1.3. Description of spectral clustering in the continuum setting: the unnormalized case
Let domain , ”ground-truth” measure with density be as above. The object that characterizes the limit of the graph Laplacians as is the differential operator:
We consider the pairs and (the Sobolev space of functions with distributional derivative in ), with not identically equal to zero, such that
A function as above is said to be an eigenfunction of
as above is said to be an eigenfunction ofwith corresponding eigenvalue . In Subsection 2.4 we discuss the precise definition of a solution of (1.11) and present some facts about it. In particular is a positive semidefinite self-adjoint operator with respect to the inner product and has a discrete spectrum that can be arranged as an increasing sequence converging to infinity
where each eigenvalue is repeated according to (finite) multiplicity. Furthermore, there exists a orthonormal basis of (with respect to the inner product ) consisting of eigenfunctions of .
Given a mapping by we denote the push forward of the measure , namely the measure for which , for any Borel set .
The continuum spectral clustering analogous to the discrete one of Algorithm 1 is as follows.
Let be the orthonormal set of eigenfunctions corresponding to eigenvalues
. Consider the measure .
Let be the clusters obtained by k-means clustering of
be the clusters obtained by k-means clustering of. Then for define the spectral clustering of .
1.4. Description of spectral clustering in the continuum setting: the normalized cases
The object that characterizes the limit of the symmetric normalized graph Laplacians as is the differential operator
We consider the space
The spectrum of is the set of pairs and , where is not identically equal to zero, such that
denote the eigenvalues of , repeated according to multiplicity.
The continuum spectral clustering analogous to the discrete one of Algorithm 2 is as follows. Let be the orthonormal set of eigenfunctions (with respect to the inner product ) corresponding to eigenvalues . Normalize them by
Consider the measure . Let be the clusters obtained by k-means clustering of . Then for define the spectral clustering o .
Finally, the operator that describes the limit of the graph Laplacians is described by the operator :
As discussed in Subsection 2.4, the eigenvalues of are equal to the eigenvalues of . The continuum clustering, which is analogous to the discrete one of Algorithm 3, is as in Subsection 1.3, where eigenfunctions of are used.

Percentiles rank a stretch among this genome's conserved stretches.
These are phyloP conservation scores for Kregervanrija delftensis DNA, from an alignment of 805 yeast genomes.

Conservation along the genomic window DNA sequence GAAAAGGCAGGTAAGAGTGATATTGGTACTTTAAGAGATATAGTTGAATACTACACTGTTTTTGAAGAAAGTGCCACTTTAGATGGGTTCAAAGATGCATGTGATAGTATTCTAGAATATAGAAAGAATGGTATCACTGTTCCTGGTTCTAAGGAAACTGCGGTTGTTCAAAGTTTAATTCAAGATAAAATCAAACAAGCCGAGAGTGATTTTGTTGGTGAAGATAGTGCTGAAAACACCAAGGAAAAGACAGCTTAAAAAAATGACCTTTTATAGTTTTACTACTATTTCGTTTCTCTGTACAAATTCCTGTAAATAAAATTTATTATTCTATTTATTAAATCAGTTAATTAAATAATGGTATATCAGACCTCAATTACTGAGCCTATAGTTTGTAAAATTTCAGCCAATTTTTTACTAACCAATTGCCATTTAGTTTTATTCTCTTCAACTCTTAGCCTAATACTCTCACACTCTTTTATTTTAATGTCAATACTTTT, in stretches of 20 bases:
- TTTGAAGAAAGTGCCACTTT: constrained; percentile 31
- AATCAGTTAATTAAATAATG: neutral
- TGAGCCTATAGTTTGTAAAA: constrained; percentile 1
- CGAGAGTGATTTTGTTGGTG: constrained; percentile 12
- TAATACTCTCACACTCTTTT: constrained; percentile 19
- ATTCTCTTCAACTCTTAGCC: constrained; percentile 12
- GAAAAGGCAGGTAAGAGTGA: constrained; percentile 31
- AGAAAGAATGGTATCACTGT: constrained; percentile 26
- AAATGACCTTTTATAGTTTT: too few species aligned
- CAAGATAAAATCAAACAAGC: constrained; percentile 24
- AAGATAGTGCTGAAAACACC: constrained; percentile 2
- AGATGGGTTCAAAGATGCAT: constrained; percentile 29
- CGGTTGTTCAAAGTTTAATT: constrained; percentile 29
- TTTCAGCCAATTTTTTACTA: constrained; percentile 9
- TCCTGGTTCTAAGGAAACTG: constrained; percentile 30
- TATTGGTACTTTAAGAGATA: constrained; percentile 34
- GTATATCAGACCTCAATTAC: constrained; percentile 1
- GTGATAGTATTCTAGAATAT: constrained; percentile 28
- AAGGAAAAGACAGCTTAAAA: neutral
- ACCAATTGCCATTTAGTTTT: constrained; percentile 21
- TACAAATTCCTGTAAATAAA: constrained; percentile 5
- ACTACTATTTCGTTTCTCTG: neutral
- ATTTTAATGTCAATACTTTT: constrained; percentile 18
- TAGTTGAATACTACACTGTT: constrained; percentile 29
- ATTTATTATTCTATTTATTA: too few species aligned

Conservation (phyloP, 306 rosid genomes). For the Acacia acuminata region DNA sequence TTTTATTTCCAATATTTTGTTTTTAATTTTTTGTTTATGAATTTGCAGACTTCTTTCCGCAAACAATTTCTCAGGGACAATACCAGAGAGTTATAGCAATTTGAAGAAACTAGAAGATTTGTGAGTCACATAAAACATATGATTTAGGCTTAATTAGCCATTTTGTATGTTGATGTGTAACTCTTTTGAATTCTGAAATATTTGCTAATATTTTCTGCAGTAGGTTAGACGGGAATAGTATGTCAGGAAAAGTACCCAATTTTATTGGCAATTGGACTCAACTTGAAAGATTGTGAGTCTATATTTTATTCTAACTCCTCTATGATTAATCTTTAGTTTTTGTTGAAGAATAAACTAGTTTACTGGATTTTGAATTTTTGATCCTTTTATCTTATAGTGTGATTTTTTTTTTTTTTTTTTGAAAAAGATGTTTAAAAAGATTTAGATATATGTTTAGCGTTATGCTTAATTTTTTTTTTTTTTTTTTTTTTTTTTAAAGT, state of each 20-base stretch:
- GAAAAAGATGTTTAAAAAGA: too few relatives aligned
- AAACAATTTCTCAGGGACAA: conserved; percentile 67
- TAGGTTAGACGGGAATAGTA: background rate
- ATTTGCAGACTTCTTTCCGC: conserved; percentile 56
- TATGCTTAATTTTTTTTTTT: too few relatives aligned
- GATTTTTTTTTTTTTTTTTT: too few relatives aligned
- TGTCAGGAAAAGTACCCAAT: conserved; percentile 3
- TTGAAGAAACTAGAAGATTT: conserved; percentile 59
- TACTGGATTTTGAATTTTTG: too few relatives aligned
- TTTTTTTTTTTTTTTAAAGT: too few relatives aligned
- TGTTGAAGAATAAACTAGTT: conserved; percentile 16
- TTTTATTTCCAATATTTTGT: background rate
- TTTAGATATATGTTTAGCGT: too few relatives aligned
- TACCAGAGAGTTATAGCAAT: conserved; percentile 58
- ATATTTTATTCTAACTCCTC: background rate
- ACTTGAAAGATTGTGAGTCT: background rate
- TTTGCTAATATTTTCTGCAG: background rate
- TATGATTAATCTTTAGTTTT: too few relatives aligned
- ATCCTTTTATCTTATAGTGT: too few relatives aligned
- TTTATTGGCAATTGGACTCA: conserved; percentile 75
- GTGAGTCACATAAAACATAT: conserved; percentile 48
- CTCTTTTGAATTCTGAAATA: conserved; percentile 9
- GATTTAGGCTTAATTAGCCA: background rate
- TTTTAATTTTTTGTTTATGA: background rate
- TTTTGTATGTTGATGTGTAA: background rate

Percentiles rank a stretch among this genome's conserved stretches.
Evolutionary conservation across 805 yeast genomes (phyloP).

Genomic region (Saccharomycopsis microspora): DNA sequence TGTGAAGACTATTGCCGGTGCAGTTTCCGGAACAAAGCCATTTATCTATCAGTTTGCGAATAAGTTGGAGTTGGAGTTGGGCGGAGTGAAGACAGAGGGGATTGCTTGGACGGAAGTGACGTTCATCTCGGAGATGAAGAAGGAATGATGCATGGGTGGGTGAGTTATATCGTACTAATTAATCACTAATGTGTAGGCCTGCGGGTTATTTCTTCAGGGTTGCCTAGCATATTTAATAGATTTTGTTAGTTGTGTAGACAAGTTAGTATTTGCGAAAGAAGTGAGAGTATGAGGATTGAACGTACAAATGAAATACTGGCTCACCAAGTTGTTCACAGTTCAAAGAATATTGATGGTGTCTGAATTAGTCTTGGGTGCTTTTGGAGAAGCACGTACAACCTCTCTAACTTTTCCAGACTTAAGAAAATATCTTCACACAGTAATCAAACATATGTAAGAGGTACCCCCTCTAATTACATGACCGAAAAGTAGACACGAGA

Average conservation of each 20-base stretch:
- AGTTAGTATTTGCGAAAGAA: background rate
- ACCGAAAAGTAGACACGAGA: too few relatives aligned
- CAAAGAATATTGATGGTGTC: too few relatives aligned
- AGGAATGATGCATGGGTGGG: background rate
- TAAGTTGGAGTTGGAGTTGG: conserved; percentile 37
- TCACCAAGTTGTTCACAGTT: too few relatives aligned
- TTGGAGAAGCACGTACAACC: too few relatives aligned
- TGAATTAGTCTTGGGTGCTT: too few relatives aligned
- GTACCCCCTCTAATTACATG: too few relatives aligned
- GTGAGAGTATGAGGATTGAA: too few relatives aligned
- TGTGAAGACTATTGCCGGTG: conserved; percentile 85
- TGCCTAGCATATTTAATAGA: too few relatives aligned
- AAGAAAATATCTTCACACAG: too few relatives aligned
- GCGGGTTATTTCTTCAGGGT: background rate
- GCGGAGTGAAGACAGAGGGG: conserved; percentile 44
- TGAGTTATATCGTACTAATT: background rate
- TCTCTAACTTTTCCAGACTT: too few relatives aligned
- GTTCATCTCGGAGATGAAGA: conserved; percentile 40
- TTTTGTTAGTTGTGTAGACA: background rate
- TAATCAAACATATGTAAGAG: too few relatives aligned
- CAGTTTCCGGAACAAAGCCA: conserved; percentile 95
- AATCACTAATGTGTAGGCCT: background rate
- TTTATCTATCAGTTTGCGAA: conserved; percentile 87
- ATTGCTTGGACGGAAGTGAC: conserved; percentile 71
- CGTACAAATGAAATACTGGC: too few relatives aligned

1.5. Passage from discrete to continuum.
We are interested in showing that as eigenvalues of discrete graph Laplacians and the associated eigenvectors converge towards eigenvalues and eigenfunctions of corresponding differential operators.
The issue that arises is how to compare functions on discrete and continuum setting. Typically this is achieved by introducing an interpolation operator that takes discretely defined functions to continuum ones and a restriction operator which restricts the continuum function to the discrete setting.
For this setting to work some smoothness of functions considered is required. Furthermore the choice of the interpolation operator and its properties adds an intermediate step that needs to be understood.
eigenvalues of discrete graph Laplacians and the associated eigenvectors converge towards eigenvalues and eigenfunctions of corresponding differential operators. The issue that arises is how to compare functions on discrete and continuum setting. Typically this is achieved by introducing an interpolation operator that takes discretely defined functions to continuum ones and a restriction operator which restricts the continuum function to the discrete setting. For this setting to work some smoothness of functions considered is required. Furthermore the choice of the interpolation operator and its properties adds an intermediate step that needs to be understood.
We choose a different route and introduce a way to compare the functions between settings directly. This approach is quite general and does not require any regularity assumptions. We use the -topologies introduced in  and in particular in this paper we focus in the -topology that we now recall. Denote by the empirical measure associated to the data points, that is
For a given function , the question is how to compare with a function (a function defined on the set ). More generally, one can consider the problem of how to compare functions in with those in for arbitrary probability measures , on . We define the set of objects that includes both the functions in discrete setting and those in continuum setting as follows:
where denotes the set of Borel probability measures on . For and in we define the distance